TNF alpha signalling primes chromatin for NF-kappa B binding and induces rapid and widespread nucleosome repositioning

S Diermeier, Petros Kolovos, L Heizinger, U Schwartz, T Georgomanolis, A Zirkel, G Wedemann, Frank Grosveld, Tobias Knoch, R Merkl, PR Cook, G Langst, A Papantonis

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31 Citations (Scopus)


Background: The rearrangement of nucleosomes along the DNA fiber profoundly affects gene expression, but little is known about how signalling reshapes the chromatin landscape, in three-dimensional space and over time, to allow establishment of new transcriptional programs. Results: Using micrococcal nuclease treatment and high-throughput sequencing, we map genome-wide changes in nucleosome positioning in primary human endothelial cells stimulated with tumour necrosis factor alpha (TNF alpha) - a proinflammatory cytokine that signals through nuclear factor kappa-B (NF-kappa B). Within 10 min, nucleosomes reposition at regions both proximal and distal to NF-kappa B binding sites, before the transcription factor quantitatively binds thereon. Similarly, in long TNF alpha-responsive genes, repositioning precedes transcription by pioneering elongating polymerases and appears to nucleate from intragenic enhancer clusters resembling super-enhancers. By 30 min, widespread repositioning throughout megabase pair-long chromosomal segments, with consequential effects on three-dimensional structure (detected using chromosome conformation capture), is seen. Conclusions: Whilst nucleosome repositioning is viewed as a local phenomenon, our results point to effects occurring over multiple scales. Here, we present data in support of a TNF alpha-induced priming mechanism, mostly independent of NF-kappa B binding and/or elongating RNA polymerases, leading to a plastic network of interactions that affects DNA accessibility over large domains.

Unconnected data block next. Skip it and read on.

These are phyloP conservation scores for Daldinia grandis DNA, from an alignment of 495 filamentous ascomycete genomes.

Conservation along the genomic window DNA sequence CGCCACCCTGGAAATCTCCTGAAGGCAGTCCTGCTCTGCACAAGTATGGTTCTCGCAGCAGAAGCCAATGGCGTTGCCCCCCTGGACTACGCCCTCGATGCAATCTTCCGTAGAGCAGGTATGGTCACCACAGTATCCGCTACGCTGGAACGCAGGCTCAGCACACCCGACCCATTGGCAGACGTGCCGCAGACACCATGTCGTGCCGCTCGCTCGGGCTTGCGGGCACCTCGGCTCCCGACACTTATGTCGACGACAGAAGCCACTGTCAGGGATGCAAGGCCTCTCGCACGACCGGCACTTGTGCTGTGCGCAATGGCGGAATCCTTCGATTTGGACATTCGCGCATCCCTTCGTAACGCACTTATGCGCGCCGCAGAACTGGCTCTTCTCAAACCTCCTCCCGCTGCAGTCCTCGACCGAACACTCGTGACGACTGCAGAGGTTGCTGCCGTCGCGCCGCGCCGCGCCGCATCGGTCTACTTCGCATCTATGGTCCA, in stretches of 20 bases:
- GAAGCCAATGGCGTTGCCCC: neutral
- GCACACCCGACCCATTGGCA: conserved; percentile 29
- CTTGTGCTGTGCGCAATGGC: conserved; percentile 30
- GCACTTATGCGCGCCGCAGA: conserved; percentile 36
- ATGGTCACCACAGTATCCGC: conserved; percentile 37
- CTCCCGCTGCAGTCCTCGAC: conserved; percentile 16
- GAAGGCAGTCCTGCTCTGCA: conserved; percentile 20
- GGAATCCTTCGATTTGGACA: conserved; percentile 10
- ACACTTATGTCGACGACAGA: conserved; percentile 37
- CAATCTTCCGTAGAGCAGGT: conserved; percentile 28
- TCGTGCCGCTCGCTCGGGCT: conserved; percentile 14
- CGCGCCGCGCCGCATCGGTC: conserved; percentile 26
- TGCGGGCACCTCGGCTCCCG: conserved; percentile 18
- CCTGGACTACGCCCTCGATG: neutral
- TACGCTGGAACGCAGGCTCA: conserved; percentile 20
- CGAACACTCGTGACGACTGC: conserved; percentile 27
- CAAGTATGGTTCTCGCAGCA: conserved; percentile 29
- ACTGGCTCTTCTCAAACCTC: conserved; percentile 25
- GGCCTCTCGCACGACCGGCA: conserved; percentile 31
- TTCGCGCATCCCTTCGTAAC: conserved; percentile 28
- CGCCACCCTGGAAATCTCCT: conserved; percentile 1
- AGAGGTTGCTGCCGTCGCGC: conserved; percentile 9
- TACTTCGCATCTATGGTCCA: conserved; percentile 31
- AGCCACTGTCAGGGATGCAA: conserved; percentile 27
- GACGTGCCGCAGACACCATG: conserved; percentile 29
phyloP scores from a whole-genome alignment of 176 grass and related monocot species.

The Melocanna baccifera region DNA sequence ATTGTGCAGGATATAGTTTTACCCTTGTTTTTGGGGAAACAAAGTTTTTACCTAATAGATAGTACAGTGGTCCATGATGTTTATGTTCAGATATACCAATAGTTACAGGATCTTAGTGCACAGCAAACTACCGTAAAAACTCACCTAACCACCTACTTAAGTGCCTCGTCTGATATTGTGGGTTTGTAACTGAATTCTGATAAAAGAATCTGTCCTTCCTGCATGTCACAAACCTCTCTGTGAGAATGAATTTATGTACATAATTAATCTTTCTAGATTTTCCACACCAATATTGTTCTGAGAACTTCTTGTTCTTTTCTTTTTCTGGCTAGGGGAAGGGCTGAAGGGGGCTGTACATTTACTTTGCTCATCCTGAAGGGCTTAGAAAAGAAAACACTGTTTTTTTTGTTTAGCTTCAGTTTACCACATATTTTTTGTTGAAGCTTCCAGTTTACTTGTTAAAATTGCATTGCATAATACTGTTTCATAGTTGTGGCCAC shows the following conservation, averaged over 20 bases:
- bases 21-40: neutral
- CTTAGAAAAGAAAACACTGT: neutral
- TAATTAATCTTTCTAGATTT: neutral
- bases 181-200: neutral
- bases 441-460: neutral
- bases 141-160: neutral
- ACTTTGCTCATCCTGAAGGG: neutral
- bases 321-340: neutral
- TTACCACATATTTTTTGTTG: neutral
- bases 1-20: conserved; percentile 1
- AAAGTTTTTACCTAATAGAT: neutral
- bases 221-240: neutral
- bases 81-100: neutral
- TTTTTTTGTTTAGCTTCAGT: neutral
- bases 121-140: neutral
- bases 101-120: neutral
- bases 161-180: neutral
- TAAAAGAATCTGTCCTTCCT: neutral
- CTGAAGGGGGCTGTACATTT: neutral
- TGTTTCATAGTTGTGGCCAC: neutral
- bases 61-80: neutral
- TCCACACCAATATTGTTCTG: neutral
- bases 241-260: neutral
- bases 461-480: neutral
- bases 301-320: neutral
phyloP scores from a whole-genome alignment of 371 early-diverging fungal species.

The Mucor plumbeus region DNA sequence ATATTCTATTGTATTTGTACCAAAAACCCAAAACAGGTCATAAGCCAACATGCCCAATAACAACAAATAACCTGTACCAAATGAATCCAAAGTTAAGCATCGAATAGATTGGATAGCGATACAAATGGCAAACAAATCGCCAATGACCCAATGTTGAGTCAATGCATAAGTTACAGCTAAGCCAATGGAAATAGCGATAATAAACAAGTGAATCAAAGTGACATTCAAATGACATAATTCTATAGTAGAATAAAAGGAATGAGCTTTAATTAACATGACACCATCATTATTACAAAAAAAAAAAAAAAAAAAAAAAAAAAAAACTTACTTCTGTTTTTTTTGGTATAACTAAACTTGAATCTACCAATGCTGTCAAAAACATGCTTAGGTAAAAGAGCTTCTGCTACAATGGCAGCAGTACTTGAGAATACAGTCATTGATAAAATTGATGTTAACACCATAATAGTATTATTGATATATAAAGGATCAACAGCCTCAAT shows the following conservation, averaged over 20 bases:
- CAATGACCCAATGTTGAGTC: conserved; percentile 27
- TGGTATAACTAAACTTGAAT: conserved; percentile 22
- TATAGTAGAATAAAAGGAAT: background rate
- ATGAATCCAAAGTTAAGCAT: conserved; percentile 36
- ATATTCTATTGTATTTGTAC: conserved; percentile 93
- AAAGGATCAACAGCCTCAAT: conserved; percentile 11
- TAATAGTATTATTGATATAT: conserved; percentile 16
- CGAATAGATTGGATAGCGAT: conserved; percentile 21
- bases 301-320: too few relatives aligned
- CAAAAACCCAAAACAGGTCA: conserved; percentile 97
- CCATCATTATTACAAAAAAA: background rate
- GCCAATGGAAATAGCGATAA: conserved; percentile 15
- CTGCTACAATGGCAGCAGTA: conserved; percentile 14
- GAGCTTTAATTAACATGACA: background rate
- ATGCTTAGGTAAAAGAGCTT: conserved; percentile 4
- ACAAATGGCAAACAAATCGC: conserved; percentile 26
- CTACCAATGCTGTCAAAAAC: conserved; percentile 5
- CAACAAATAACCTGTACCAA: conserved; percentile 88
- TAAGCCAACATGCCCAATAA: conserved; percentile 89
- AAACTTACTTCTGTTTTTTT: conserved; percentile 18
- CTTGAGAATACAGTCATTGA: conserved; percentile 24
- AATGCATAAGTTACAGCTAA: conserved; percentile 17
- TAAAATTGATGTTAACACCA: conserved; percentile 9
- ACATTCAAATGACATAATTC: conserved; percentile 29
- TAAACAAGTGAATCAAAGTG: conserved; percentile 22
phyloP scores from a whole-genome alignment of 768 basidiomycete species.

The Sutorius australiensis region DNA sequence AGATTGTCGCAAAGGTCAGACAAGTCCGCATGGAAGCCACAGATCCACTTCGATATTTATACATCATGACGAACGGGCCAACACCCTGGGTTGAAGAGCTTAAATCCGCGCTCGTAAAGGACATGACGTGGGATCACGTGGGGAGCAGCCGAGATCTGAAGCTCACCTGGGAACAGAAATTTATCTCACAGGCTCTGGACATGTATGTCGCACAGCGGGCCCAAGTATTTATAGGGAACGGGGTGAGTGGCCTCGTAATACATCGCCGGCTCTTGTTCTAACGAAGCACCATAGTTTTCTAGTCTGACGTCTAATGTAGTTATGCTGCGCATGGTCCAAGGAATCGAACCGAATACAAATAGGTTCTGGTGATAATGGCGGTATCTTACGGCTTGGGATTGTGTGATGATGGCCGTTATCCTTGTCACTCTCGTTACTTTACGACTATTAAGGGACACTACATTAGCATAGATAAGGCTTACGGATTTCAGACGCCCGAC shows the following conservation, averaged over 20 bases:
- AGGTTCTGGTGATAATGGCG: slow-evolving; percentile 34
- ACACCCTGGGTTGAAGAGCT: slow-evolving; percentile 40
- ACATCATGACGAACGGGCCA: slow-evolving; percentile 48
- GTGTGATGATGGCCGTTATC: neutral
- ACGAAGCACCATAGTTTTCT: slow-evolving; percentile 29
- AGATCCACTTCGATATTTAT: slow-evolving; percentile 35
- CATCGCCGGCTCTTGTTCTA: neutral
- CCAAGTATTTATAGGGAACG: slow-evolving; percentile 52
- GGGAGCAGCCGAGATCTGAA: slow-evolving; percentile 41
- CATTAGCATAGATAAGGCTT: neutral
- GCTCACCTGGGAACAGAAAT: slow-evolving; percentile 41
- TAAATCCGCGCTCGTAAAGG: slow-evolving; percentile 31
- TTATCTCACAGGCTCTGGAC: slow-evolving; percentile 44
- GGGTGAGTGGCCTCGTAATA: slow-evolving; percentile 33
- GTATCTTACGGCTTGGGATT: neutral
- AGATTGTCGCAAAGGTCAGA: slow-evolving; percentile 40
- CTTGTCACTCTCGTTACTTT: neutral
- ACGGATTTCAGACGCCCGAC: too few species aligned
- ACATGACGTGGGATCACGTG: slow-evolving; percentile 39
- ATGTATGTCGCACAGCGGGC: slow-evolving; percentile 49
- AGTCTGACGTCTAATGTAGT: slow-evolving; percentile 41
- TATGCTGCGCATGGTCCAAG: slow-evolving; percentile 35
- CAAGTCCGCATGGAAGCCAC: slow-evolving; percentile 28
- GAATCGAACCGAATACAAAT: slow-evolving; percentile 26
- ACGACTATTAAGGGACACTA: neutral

Original languageUndefined/Unknown
JournalGenome Biology
Issue number12
Publication statusPublished - 2014

Research programs

  • EMC MGC-02-13-02

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